Millions of years of evolution couldn’t have prepared rhinos for their biggest threat
While Africa’s rhinos have multiple defence mechanisms to prevent them from the teeth and claws of their natural enemies, there’s little they can do when met with the power of a gun. Their skin is thick but not bulletproof, so poachers can take down these mighty beasts from a distance. These criminals sneak into parks and track the rhinos down to get their hands on one thing: the horn.
A rhino’s horn is made of keratin, an extremely common protein in the animal world, but there’s big demand for it in traditional Chinese medicine. Increasingly, the horns are also being bought for display as symbols of wealth and status in some countries.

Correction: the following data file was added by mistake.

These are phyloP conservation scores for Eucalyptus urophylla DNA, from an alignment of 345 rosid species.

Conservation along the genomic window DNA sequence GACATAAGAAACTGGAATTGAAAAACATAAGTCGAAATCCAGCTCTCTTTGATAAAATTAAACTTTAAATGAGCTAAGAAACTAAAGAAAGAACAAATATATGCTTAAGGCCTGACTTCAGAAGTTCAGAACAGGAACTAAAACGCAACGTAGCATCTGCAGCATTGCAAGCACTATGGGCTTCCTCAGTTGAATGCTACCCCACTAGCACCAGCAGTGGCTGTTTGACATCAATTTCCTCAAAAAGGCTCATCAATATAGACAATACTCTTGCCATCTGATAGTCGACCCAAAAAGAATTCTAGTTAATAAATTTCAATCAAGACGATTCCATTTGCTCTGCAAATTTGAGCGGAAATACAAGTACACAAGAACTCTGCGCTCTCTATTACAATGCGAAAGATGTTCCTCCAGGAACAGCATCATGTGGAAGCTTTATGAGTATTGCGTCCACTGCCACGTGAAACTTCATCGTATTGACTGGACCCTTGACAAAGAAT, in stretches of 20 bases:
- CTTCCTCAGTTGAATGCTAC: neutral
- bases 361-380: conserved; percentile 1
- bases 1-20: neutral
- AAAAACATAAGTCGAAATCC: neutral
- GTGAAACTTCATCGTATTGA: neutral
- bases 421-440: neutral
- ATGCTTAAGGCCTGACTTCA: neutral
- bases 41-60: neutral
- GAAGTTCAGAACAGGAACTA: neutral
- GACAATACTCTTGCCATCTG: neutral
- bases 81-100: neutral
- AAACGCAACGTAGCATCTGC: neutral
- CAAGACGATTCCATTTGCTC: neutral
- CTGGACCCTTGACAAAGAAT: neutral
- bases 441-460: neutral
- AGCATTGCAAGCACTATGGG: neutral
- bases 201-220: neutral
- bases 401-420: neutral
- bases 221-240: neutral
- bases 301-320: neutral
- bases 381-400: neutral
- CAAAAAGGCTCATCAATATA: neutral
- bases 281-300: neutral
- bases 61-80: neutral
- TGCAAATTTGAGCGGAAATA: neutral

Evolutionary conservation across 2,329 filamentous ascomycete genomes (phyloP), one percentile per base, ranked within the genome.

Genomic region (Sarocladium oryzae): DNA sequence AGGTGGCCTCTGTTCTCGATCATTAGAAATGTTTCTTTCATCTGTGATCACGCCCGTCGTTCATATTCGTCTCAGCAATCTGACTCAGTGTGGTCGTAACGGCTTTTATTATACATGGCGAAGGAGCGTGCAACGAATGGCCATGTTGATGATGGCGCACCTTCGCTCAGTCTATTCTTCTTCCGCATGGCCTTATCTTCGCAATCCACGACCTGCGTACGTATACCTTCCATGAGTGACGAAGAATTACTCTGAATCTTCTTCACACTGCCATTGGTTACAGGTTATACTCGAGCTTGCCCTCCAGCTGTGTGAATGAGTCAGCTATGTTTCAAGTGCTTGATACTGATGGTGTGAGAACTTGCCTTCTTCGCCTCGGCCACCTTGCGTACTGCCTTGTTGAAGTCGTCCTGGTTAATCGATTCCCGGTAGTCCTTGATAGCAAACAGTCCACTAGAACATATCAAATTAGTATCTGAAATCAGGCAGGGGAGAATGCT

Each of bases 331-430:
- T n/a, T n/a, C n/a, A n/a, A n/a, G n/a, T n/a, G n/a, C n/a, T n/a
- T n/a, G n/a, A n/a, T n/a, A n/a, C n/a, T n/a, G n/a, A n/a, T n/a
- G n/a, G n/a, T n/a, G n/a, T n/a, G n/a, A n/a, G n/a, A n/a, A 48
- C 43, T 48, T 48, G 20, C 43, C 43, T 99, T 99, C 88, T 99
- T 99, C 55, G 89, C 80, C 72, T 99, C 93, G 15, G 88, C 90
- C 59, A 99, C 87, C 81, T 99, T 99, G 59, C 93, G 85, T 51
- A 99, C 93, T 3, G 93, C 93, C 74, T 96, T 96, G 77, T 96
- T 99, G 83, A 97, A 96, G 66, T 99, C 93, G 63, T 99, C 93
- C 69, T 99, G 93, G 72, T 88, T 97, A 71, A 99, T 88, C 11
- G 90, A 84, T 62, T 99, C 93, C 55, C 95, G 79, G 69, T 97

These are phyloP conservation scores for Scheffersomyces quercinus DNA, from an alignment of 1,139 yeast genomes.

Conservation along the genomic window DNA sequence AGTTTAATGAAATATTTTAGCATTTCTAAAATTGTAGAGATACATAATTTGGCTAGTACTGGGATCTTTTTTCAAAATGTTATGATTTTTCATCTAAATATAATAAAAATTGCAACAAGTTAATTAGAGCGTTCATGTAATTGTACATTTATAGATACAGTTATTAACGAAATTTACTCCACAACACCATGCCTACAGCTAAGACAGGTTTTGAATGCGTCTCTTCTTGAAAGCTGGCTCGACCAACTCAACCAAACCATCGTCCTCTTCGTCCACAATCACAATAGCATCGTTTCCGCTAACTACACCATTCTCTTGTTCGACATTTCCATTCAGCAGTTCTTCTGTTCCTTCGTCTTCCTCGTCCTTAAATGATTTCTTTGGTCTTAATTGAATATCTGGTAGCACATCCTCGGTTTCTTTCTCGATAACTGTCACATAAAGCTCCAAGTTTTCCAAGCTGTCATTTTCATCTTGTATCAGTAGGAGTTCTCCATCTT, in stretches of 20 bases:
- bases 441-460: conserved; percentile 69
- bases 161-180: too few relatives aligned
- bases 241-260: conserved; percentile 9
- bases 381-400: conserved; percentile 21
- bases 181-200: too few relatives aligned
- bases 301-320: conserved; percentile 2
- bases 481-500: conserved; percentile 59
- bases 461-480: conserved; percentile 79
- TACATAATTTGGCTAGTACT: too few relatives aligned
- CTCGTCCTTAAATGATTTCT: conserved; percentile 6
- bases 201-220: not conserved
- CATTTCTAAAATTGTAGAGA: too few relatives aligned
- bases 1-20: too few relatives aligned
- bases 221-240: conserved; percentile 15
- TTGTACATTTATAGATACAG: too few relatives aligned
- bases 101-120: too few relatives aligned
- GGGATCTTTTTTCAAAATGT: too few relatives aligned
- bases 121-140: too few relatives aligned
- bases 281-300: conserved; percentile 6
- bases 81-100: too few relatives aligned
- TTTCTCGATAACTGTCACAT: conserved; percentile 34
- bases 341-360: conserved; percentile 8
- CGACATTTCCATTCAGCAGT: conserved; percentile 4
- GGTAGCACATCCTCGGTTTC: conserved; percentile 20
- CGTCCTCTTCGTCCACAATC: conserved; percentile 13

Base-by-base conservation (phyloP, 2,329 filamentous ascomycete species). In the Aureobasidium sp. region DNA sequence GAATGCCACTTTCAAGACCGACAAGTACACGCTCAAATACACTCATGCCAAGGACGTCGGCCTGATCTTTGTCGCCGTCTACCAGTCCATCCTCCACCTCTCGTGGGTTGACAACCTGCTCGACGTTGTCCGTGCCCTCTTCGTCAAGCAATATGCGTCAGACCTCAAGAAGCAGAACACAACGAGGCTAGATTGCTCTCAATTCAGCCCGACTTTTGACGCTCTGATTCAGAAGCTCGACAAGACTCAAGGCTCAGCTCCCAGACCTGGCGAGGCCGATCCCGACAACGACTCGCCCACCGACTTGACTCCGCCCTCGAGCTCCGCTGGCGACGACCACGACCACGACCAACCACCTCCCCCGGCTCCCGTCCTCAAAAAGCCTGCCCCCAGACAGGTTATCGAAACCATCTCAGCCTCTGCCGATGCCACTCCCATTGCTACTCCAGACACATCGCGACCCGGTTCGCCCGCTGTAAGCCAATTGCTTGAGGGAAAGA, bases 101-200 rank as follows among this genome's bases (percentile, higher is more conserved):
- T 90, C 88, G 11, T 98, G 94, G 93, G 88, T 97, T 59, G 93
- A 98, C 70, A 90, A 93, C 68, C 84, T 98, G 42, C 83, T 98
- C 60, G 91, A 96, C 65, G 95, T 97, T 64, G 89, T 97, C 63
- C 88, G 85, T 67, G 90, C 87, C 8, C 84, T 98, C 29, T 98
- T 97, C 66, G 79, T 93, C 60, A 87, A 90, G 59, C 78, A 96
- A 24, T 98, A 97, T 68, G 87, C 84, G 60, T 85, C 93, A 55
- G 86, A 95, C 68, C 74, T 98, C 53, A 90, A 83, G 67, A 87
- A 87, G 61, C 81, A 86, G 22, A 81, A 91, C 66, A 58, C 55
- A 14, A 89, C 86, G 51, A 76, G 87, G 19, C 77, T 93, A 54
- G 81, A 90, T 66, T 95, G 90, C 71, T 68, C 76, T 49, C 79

If a poacher’s bullet doesn’t kill a rhino immediately, removing the horn often results in a slow and painful death. Cutting through just the horn would leave the animal vulnerable but wouldn’t hurt it, but poachers are thinking only of profit; they saw into the skin to make sure they take as much horn as possible, leaving the victim with a bleeding wound open to infection and parasites.
In the seven years from 2007 to 2014 rhino poaching exploded by over 9,000 per cent. thankfully, this growth has begun to slow down made from the same protein as our hair and nails, rhino horn is sold for huge amounts on the black market